Eliot once argued that the poet is made up of the ghosts of past artists, yet the poet moves beyond the past by incorporating it and altering it in his own poetry. Allen Ginsberg is this concept embodied. Ginsberg took all the lessons from his mentors and incorporated them into something new—into a new poetry of realistic hyper-awareness of thought and experience.
His is a voice defined by the past and the present, both reflective and progressive, uncensored and truer to actual mind thought than anything before it, for better or worse. It is easy to read Ginsberg and be swept away by the power of the voice—by the raw strength of his expression and by the explicit portrayal of uncanny truths and taboo subject matter, or to be shocked by his candor.
It is easy to focus on the content and miss the spiritual, technical, and rhythmic effects his verse has on the ear and the soul. Popular responses to Ginsberg have fallen into this trap. Critical voices have too. But this view is short sighted and superficial. It is time to see Ginsberg philosophically and spiritually; time to see and understand the ways he defined consciousness, diagnosed consciousness, transcribed consciousness, and manipulated consciousness.
It is time to see how he took on the role of transcendental phenomenologist to identify and describe the world as defined by conscious experience, and it is time to see how he composed in a way that allowed the reader to interpret consciousness from transcription. Ginsberg himself was something of a detached observer, more stable than the others, portraying clearly though with sympathy the screw-ups of those around him, even envying them their loss of control, yet in his own way being cautionary, undeceived by their pitiable attempts to rationalize all that insane behavior.
After all, Ginsberg survived, lasting long enough to teach future generations about the Beats and to compile and record lectures, manuscripts, observations, and recordings. He became the steward of the generation. Ginsberg was very much in the thick of it. It focuses on the social aspect—the rebellion aspect.
It does not mention the exploration of consciousness. It does not mention the fascination with mantra, repetition, and meditation.
In this poem, he lists three pages of reasons why he writes. Some of the reasons Ginsberg lists should be familiar, as most of them relate to his mentors and what they taught him: He speaks to the multitudes of the human spirit: Very well then I contradict myself I am large, I contain multi- tudes.
I write poetry because my head contains 10, thoughts. I write poetry because no reason no because. The idea is to merge the concepts learned in the modernist era into the concepts being explored during the post-modern era. What results is a new kind of verse, located within its historical moment but flexible enough to evolve over time.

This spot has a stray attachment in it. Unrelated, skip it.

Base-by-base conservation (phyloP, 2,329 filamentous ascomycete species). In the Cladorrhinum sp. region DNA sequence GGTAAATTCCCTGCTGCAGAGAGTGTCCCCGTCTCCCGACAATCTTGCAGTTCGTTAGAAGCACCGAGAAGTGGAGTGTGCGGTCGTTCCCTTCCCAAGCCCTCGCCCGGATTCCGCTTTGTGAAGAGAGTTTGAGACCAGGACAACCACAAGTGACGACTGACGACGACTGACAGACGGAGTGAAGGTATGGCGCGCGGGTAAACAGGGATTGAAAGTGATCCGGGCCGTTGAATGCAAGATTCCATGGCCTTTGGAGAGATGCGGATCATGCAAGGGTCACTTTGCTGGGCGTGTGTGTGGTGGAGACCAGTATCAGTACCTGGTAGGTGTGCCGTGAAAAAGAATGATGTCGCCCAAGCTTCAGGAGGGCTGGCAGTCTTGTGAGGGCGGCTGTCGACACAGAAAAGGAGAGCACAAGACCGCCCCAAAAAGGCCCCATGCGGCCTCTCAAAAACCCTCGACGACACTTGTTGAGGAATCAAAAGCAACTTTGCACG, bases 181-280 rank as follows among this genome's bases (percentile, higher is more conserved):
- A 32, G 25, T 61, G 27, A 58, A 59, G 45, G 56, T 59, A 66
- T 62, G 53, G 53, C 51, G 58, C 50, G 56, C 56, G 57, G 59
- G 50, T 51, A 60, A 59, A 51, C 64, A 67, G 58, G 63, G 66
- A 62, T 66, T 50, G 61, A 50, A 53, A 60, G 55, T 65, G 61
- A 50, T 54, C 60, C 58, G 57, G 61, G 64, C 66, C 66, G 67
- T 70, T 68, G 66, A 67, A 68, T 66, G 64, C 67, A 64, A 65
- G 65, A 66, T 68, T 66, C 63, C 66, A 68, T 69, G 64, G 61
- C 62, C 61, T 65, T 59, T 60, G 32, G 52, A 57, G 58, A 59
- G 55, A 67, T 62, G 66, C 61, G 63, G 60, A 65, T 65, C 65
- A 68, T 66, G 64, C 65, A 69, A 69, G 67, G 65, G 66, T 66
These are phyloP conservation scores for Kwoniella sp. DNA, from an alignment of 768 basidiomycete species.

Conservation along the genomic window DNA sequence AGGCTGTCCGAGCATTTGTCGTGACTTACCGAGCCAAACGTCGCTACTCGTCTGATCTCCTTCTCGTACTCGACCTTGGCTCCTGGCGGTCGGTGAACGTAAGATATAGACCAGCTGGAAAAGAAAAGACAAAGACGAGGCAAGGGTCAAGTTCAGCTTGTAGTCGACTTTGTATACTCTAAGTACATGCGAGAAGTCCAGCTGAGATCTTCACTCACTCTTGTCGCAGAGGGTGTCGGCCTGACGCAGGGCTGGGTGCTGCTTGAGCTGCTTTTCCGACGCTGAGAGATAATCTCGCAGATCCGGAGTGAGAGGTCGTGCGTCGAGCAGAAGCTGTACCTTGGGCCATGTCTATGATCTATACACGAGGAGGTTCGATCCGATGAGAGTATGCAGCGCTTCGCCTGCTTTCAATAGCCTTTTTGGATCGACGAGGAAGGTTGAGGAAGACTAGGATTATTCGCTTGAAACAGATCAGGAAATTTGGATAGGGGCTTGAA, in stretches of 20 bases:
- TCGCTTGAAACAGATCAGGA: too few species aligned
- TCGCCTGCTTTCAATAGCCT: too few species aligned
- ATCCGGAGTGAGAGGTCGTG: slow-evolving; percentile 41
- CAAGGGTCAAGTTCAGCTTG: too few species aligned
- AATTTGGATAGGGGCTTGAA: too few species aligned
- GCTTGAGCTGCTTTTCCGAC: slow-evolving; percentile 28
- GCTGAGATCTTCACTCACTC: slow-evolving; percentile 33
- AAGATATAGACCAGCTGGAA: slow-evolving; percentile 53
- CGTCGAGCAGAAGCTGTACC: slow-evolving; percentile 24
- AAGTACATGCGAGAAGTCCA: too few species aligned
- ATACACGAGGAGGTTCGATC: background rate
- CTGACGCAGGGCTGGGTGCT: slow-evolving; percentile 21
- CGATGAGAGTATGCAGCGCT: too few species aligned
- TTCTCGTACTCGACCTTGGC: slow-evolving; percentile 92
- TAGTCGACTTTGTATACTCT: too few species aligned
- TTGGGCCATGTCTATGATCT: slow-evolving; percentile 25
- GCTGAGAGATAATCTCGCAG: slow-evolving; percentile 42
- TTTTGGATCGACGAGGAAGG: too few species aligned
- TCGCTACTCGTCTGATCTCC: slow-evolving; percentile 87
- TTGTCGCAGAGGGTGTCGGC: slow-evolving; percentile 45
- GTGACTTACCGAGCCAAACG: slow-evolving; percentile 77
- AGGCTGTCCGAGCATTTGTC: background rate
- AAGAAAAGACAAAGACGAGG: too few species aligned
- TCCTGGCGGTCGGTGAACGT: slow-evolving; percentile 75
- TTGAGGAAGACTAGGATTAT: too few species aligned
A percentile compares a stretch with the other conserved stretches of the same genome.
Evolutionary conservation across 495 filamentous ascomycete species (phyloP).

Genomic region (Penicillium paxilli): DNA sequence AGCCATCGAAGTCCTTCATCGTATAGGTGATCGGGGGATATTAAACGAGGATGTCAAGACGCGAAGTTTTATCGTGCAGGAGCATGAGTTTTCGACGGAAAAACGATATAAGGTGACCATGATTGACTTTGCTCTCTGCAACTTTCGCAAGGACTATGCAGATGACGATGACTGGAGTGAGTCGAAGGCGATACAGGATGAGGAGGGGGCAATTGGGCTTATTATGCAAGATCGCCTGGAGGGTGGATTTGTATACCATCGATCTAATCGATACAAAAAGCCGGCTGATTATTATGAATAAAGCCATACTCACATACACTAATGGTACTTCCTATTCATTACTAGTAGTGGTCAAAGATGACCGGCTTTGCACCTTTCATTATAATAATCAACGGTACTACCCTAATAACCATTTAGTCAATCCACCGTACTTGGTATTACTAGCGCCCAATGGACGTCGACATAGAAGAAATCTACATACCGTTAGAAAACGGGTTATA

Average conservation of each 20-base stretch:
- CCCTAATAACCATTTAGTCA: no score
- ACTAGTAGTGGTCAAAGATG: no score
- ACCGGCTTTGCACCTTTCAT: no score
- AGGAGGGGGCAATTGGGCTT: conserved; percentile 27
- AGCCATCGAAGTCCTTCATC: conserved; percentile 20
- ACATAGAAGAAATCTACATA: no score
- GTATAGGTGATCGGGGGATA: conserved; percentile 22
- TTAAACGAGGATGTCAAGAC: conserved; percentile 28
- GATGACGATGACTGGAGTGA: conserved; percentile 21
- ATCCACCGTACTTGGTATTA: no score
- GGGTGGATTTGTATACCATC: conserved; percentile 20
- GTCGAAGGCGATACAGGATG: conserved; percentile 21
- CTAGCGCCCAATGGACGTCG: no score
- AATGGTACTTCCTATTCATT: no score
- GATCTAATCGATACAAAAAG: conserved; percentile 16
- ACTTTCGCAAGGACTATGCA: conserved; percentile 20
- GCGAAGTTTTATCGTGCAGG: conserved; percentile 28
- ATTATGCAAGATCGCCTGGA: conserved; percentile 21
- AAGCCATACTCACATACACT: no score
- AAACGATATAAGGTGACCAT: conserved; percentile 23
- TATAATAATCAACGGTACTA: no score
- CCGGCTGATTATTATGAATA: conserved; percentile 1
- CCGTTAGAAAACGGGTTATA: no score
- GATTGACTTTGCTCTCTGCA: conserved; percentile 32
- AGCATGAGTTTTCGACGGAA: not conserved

It is time to delve deeper into his work. It is time to recognize the entire scope of his poetry as worthy of inclusion in the canon of essential American verse and as a crucial contribution to the continuing maturity of the American artistic voice. Still Controversial: Breslin, James. Cogan, John. Ginsberg, Allen. Interview and Poetry Reading: Collected Poems Harper Perennial, First Thought: Conversations with Allen Ginsberg, edited by Michael Schumacher.
U of Minnesota P, Howl and Other Poems. City Lights Books, Interview with William Buckley Jr. Buckley Jr. YouTube, 25 Jan. Mid-Fifties , edited by Gordon Ball. Harper Collins, Spontaneous Mind: Selected Interviews , edited by David Carter. Perennial, The Best Minds of My Generation: Grove P, Jackson, Brian. Surreal Impressions in the Poetry of Allen Ginsberg. Lopate, Phillip.
Podhoretz, Norman. The Visionary Poetics of Allen Ginsberg. Ross-Erickson, Publishers, Prothero, Stephen. The Beat Movement as Spiritual Protest. Smith, David Woodruff. Zalta, Winter , plato. Sokolowski, Robert. Introduction to Phenomenology. Cambridge UP, Stephenson, Gregory. A Reading. Contemporary Literary Criticism Online. Thurley, Geoffrey. The Whole Man In. Originally published in The American Moment: The Portable Beat Reader.
Penguin, Hoffman-Hoye, Sherri. Holmes, John Clellon. Historical New York Times. Hunsberger, Bruce. Hyde, Lewis, editor. On the Poetry of Allen Ginsberg. U of Michigan P, Google Books. Lardas, John. The Bop Apocalypse: U of Illinois P, Lyon, George W. Angel Headed Hipster. Periodicals Archive Online. Merrill, Thomas F.
Allen Ginsberg, Rev. Twayne Publishers, Morgan, Bill. I Celebrate Myself: Penguin, 25 Sept. The Response to Allen Ginsberg, A Bibliography of Secondary Sources. Greenwood, 30 Mar. Jack Kerouac and Allen Ginsberg: The Letters. Moramarco, Fred.
EBSCOhost, doi: Raskin, Jonah. American Scream: U of California P, Free Press, , pp. In the introduction, Morgan states: During that period, I managed to track down nearly everything that he had ever published and a good deal of what had been printed about him. It was a mammoth task. Every day, as I walked to the apartment that served both as Allen's home and office, I wondered what new treasures I'd uncover.